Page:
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Erlang 101: an attempt to implement CQRS

, 6 Oct 2012 CPOL
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IntroductionAs you might have noticed in one of my previous posts, I am currently focussing on Erlang, because I assume that this platform might be the most efficient way to handle umphteen connections over the web for now (but that is the subject for another post).After running my first experiments

Introduction

As you might have noticed in one of my previous posts, I am currently focussing on Erlang, because I assume that this platform might be the most efficient way to handle umphteen connections over the web for now (but that is the subject for another post).

After running my first experiments and getting everything up and running on Windows, I finally decided to stop fighting usage of windows combined with Erlang so I installed myself a virtualbox with Lubuntu LXDE (please note that you have to set the available memory on the virtual appliance to 512MB, or the installation will crash).

Before I start implementing what might be my next startup, I tried implementing one of the things that I consider to be my personal kata (I made numerous attempts in .Net): a CQRS implementation of a simple stock system.

Disclaimer: I am a complete newb in Erlang, so I presume I am still miles away from a more elegant implementation.

"Show me da Codez!!"

Here are the events:

<script src="https://gist.github.com/3818011.js?file=item.hrl"></script>

And here is the code (including unit tests)

<script src="https://gist.github.com/3818011.js?file=item.erl"></script>

Running this on windows

In case you would like to test this on windows: install Erlang, and start werl.exe (= Erlang for windows). Download the source and save them in item.erl and item.hrl. Start up the Erlang console perform the following steps:

<script src="https://gist.github.com/3818011.js?file=console.erl"></script>

Afterthoughts

As usual, I learn new tech by diving in head-first; nevertheless this still looks ugly as hell; a few points where I could improve:

  • Make sure the routing works in a proper way, i.e. spawn one process per id, and make sure the respective commands get sent to the correct AR's, this would allow me to remove the top 4 handle statements filtering out all the ones where the Id does not match the instance's.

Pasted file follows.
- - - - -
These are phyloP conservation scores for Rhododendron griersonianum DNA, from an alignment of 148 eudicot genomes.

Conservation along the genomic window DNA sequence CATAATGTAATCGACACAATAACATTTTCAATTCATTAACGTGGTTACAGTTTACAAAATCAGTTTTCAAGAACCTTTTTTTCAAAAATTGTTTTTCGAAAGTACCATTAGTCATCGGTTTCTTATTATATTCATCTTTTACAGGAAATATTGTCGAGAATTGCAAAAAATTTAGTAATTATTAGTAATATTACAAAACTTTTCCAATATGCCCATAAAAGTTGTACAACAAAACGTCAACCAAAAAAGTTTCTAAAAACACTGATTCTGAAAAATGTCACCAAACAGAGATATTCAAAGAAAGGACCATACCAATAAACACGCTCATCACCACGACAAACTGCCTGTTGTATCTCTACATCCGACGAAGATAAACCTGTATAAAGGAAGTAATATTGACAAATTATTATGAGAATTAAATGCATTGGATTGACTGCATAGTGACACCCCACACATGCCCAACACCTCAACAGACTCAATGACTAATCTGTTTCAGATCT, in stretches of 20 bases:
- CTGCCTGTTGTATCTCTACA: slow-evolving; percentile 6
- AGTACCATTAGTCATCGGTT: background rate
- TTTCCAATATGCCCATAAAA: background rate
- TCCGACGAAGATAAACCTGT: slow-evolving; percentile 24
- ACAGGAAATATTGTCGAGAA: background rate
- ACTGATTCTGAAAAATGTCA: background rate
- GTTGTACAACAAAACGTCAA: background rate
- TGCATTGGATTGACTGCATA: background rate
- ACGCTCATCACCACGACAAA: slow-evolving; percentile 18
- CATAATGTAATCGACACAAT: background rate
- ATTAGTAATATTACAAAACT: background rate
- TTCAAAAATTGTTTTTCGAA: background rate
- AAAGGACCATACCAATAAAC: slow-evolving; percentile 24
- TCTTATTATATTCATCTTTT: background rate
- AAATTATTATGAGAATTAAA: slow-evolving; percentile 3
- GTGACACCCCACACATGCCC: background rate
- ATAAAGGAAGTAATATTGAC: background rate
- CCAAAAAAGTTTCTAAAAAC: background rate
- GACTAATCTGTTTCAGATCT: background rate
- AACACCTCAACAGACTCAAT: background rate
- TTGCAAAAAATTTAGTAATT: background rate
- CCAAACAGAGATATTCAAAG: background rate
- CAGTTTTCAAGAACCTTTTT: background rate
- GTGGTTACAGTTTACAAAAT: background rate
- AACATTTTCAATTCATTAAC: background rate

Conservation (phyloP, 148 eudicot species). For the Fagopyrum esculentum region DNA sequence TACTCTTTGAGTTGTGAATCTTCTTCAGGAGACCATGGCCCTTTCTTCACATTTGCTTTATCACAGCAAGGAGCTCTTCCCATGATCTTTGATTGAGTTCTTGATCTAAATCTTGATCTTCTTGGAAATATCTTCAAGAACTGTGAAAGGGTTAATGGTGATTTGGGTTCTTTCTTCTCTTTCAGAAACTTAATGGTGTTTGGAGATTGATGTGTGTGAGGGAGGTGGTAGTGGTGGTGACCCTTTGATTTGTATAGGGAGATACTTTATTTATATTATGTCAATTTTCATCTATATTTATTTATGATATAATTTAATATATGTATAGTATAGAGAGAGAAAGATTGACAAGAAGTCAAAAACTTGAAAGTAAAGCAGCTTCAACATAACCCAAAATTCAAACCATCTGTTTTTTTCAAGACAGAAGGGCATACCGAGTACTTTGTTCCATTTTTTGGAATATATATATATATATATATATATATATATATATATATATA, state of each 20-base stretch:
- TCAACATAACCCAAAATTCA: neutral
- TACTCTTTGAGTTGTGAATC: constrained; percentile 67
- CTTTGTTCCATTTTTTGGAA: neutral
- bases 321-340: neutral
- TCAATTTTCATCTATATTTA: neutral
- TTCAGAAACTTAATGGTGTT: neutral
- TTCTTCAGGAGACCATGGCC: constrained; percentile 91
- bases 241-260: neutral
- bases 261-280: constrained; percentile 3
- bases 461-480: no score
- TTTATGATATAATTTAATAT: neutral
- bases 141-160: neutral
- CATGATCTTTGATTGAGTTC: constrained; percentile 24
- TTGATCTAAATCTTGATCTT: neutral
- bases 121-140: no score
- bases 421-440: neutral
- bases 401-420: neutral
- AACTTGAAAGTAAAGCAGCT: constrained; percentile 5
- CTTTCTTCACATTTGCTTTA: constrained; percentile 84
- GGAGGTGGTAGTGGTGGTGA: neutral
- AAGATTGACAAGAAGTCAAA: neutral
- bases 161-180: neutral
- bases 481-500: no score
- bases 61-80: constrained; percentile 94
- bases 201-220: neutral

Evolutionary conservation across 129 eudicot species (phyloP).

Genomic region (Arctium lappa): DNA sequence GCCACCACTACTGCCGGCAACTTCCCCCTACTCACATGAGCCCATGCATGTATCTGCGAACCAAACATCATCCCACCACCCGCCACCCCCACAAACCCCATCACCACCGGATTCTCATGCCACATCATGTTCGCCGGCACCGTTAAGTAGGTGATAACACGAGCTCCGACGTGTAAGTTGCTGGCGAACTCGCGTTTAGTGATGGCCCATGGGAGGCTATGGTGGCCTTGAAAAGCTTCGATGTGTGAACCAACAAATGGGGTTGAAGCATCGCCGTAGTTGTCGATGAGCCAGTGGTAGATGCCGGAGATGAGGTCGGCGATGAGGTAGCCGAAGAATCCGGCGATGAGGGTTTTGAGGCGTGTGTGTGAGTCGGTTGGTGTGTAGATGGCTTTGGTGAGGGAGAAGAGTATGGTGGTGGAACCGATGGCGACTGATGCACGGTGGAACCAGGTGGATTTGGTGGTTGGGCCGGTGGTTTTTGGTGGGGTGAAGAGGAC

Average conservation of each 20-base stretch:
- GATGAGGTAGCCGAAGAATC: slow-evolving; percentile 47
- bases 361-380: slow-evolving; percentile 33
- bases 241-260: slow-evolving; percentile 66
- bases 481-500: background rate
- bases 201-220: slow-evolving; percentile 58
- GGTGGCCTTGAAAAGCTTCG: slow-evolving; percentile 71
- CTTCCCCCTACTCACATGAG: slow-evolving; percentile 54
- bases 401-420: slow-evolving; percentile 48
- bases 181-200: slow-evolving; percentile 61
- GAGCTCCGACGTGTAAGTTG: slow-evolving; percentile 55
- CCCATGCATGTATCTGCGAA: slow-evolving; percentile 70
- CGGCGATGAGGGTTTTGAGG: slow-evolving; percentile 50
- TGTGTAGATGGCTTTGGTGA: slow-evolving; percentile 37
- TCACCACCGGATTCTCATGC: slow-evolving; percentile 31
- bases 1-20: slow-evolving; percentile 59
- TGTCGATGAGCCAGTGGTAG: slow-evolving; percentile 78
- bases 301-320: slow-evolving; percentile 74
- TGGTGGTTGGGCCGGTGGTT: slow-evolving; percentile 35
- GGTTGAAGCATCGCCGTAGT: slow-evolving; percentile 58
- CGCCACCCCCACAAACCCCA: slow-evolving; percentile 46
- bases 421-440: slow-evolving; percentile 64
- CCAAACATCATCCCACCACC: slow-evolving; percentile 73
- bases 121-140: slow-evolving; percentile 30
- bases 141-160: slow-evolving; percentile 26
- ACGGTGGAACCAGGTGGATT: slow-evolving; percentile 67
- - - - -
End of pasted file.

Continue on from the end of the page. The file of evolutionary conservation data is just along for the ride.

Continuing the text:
• Instead of passing in records to handle and on -methods, I could probably shortcut this using a custom behavior, and use some kind of a convention, so I could replace
    handle(#state{active=false},#deposit_amount{id=_Id})
    by something like
    handle_deposit_amount(#state{active=false})
    And the same for events.
  • Getting to learn Erlang/OTP to the state that it is usable will probably require at least some months, being able to produce "nice" code even longer...

All in all this has been a valuable exercise to start with, next on my agenda is trying to build an minimum viable product for yet another start-up idea that crossed my mind.

In closing a message to more experienced Erlangers: feel free to fork the example and show me the proper way to do it!

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License

This article, along with any associated source code and files, is licensed under The Code Project Open License (CPOL)

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About the Author

Tom Janssens
Founder Core bvba
Belgium Belgium
Tom Janssens, owner of Core, a software and consultancy company.
Father of two sons named Quinten & Matisse, and married to a beautiful woman named Liesbeth.
 
Blog: http://tojans.me
Github: http://github.com/ToJans
Twitter: http://twitter.com/ToJans
LinkedIn: http://www.linkedin.com/in/tomjanssens

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